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RE: was Dates - How the Arabs treated their horses

I've read some of Carl Raswan's books and in one of them he describes how he
went to Saudi Arabia via Damascus to search out good blood stock. He was
given a stallion to ride on his searches and arrived back in Damascus
somewhat discouraged as many of the horses he saw and even bought were on
the skinny side. He would send them back to Damascus to wait for him. When
he got back, he couldn't believe the change in the horses from having a
steady diet, but the biggest surprise was that the best horse he found was
the stallion he'd been riding throughout his journey. On the whole, Bedouins
don't mistreat their animals...they live in too close contact with them and
are too dependent upon them. I find more mistreatment of equines and
anything else, the more urbanised the people.

Maryanne Stroud Gabbani
Cairo, Egypt

-----Original Message-----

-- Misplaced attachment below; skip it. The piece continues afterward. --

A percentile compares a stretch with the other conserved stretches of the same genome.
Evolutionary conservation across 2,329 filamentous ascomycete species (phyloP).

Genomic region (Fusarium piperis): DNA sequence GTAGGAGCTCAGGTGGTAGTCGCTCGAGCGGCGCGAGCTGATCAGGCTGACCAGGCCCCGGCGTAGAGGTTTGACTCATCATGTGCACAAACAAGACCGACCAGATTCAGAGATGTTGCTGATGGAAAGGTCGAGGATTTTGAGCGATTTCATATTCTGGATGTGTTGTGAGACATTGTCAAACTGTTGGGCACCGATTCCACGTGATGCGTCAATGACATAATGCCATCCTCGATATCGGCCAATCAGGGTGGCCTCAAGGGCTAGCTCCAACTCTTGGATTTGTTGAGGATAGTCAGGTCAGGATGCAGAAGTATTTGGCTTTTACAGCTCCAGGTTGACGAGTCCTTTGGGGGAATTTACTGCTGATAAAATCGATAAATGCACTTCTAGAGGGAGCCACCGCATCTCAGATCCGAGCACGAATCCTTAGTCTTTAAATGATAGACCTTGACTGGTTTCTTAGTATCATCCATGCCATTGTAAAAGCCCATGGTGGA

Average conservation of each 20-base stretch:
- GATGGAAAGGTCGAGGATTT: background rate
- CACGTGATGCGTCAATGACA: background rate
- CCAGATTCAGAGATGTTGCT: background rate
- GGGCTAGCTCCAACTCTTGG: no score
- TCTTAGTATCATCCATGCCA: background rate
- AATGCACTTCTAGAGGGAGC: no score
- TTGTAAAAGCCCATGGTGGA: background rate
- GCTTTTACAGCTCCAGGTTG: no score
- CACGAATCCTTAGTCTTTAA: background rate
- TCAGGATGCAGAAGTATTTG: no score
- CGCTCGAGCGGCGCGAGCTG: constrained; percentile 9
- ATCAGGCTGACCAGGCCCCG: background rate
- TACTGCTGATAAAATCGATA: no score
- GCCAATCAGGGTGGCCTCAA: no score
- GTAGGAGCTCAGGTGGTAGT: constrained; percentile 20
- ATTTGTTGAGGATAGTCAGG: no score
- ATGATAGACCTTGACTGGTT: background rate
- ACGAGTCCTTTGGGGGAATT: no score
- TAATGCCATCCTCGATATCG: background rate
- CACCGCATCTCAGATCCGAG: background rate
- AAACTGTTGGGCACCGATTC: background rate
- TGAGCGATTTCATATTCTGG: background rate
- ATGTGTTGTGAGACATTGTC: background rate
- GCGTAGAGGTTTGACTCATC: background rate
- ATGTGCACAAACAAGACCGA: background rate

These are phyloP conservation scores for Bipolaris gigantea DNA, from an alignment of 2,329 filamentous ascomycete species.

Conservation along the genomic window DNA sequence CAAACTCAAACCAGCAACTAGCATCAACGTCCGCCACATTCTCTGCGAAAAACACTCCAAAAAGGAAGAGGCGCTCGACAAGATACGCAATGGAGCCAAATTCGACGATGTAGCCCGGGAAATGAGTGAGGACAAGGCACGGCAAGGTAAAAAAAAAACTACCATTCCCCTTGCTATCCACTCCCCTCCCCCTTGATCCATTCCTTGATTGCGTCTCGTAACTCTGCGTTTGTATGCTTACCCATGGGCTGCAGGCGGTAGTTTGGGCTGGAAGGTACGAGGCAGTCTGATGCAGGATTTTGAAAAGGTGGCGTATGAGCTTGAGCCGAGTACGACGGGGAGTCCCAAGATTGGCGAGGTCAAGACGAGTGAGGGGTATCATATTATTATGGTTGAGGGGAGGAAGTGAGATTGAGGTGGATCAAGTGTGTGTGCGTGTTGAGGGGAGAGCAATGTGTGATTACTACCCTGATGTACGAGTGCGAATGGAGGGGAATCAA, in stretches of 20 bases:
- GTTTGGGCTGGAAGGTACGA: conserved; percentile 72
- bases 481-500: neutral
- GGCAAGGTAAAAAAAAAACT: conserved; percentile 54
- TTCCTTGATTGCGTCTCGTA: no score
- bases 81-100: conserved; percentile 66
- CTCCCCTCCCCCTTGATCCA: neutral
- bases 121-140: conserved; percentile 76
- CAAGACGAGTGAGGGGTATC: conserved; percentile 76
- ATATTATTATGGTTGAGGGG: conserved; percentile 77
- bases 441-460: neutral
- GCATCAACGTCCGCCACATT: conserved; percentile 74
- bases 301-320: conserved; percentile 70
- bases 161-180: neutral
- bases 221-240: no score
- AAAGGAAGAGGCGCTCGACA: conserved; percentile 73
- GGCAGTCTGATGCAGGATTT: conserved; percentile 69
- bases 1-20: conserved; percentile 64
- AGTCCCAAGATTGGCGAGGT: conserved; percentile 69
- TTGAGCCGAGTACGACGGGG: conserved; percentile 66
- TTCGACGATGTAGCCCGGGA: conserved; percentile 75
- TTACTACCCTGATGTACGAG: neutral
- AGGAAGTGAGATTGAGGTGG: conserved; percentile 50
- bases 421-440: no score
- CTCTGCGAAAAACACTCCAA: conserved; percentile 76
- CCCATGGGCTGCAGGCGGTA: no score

From: Irene M Burnett []
Sent: Wednesday, December 12, 2001 2:43 PM
Subject: RC: was Dates - How the Arabs treated their horses

Shelley, You're right about the Bedouins not mistreating their horses.
If you are looking for some authentic information about how the horses
were treated and handled, here is where to look.  Just the facts, Ma'am,
not a bit of Romance.

Read any thing you can get your hands  on by Carl Raswan;  he lived and
rode and fought with the Bedouins, books he wrote, to list a few:  "Black
Tents of Arabia", "The Arab and His Horse", "Drinkers of the Wind" and
"The Raswan Index".  He and Richard Pritzlaf were very good friends and
Mr. Raswan also worked with the Kellogg Arabian ranch.  The books were
written about early 1930's to mid and late 1930's.  I am looking at
photographs right now, and although the horses are lean, they are by NO
MEANS starved looking.  At times, Mr. Raswan states, food was Not in
abundance for man nor beast, and sometimes the horses were fed a  mixture
of barley meal, dry dates, grasshoppers and seeds from wild herbs and

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